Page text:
Bacha Bazi -- also known as 'boy play' -- in Afghanistan is the practice of selling young boys to wealthy men for sexual purposes. The boys are made to dress as women, dance, sing and perform for their masters and masters' friends as well as be subjected to rape and other sexual demands. This has been a long standing tradition in the Afghan culture for hundreds of years. Yes it has been made illegal, but the act goes largely overlooked due to its deep cultural roots.
The more handsome the boy, the greater the status of the owner. Bacha Bazi brings to light many issues that cross dangerous lines -- whose culture is 'right'?; what harm is there really if the boys are well cared for and truly loved by their masters?; how many boys are being subject to this practice when so much attention is given to girls and women at their plight in the grand scheme of slavery?
In a country that has been declared 'homophobic', it is affrontingly ironic that such archaic methods of exploitation would still be employed. Does every Afghan citizen approve of Bacha Bazi? No. As stated earlier, the country overall has declared the custom illegal. So why is it still happening? The silence is keeping thousands of young boys in bondage to older men who not only abuse them, but determine their future sexual orientation and identity. How many 8 year old boys do you know would be able to have a healthy view of sexuality when all they've been forced to do is dance in women's clothing, wear women's makeup, and perform sexual acts on grown men? These boys become a class unto themselves -- bacha bereesh -- or "men without beards". It is a societal label that is impossible to erase.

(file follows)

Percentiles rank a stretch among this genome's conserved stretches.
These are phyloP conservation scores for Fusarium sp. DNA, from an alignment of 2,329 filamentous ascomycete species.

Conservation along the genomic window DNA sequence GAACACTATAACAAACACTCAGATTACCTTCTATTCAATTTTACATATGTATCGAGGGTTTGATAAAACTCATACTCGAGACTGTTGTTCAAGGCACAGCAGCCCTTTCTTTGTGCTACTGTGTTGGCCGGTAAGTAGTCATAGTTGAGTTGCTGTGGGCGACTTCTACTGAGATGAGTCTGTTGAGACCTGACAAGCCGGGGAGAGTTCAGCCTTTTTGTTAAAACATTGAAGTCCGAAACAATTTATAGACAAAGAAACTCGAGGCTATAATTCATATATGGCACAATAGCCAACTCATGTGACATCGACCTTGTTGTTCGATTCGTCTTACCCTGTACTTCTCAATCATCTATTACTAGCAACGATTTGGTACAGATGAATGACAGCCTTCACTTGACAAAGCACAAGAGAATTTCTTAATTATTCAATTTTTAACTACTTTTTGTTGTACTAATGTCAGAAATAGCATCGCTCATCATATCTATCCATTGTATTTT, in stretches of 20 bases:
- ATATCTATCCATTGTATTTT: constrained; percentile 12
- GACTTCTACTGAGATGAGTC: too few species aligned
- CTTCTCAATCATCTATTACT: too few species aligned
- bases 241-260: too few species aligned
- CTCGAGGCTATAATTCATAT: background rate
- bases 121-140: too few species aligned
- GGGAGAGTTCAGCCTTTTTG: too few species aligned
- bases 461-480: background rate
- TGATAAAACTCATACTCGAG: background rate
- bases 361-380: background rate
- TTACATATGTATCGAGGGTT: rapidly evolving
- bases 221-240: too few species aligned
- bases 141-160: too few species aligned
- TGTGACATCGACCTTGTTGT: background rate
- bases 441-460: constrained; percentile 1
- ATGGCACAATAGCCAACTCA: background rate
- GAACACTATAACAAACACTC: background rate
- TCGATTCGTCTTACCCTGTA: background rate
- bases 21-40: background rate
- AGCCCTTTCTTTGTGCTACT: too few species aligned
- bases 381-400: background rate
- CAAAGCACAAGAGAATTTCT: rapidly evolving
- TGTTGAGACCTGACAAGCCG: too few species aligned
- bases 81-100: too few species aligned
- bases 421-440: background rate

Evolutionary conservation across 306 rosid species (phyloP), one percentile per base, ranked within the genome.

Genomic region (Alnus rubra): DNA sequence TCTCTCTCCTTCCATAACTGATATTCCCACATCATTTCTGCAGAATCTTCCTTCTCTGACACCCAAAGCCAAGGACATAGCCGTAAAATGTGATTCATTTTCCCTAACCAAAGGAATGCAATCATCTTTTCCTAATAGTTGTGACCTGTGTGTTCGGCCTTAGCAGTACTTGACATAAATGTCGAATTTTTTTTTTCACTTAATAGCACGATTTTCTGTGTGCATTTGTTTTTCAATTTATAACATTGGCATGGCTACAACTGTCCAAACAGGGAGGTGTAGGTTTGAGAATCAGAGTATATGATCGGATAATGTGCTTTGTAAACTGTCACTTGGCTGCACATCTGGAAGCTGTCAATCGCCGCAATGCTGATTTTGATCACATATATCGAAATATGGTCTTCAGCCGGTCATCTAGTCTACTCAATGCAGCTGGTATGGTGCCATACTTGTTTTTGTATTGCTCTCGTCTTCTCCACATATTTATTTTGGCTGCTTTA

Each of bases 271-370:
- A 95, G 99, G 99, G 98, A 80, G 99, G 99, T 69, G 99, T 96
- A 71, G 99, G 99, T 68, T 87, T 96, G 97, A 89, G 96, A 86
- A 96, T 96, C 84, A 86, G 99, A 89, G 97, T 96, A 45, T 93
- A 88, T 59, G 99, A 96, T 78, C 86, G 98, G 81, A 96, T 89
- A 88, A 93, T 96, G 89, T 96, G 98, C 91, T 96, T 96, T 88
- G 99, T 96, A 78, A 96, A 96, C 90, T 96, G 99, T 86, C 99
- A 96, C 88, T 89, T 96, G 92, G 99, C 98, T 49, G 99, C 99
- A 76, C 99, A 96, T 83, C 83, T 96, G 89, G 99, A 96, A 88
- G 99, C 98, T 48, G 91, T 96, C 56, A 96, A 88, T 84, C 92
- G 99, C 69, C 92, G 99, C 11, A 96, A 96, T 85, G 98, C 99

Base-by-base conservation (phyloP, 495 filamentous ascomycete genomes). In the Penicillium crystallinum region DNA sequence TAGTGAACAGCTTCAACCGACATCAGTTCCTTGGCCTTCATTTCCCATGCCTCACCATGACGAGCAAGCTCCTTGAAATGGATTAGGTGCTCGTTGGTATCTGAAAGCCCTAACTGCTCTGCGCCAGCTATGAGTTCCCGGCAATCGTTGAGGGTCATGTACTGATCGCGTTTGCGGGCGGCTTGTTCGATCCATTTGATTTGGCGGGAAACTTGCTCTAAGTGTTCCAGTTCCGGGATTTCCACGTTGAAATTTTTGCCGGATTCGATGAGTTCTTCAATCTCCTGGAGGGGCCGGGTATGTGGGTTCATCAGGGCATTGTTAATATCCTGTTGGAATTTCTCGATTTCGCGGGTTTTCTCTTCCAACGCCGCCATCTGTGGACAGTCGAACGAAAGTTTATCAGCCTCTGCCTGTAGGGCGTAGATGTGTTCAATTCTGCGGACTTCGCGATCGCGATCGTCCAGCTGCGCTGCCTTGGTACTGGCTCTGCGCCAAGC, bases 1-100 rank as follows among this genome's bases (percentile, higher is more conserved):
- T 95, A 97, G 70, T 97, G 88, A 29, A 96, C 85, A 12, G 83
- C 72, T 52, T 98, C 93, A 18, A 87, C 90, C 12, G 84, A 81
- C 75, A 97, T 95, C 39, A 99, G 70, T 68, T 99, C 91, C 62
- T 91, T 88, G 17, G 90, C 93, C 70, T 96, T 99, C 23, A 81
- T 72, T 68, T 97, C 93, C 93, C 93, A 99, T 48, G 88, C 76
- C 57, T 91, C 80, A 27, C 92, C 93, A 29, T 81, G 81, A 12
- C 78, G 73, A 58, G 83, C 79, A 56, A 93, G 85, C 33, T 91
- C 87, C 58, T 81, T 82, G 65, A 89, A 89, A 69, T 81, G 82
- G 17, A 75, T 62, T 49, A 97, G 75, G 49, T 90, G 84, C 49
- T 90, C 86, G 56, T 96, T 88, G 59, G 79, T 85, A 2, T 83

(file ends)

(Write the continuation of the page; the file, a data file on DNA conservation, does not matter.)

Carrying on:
Bacha Bazi brings to light the issue of CULTURE. Every single person is an organic part of an ever-changing culture through many different roots. We may think that this is an abhorrent act but for Afghans participating in an ancient tradition, there is pride, righteousness, and even love. How far can acts like this go under the guise of 'culture'? Child brides and arranged marriages would be other examples of such tender issues, just to give boy play some context.
The sad thing is (amongst the rest of this sadness) is that many boys will eventually become masters. Like many other examples in the modern-slave cycle, the abused become the abusers. How else would you know how to live?
Having said all this, Canadians really have no re-course in terms of condemnation. We have strict laws about protecting our children here at home and the children of other countries. Yet we seem rather complacent and contentedly lax in not prosecuting men who travel to foreign countries for the strict purpose of child sex tourism. If we are going to help the children of Afghanistan, we had better begin by taking responsibility for our own people.
Check out the CNN report below: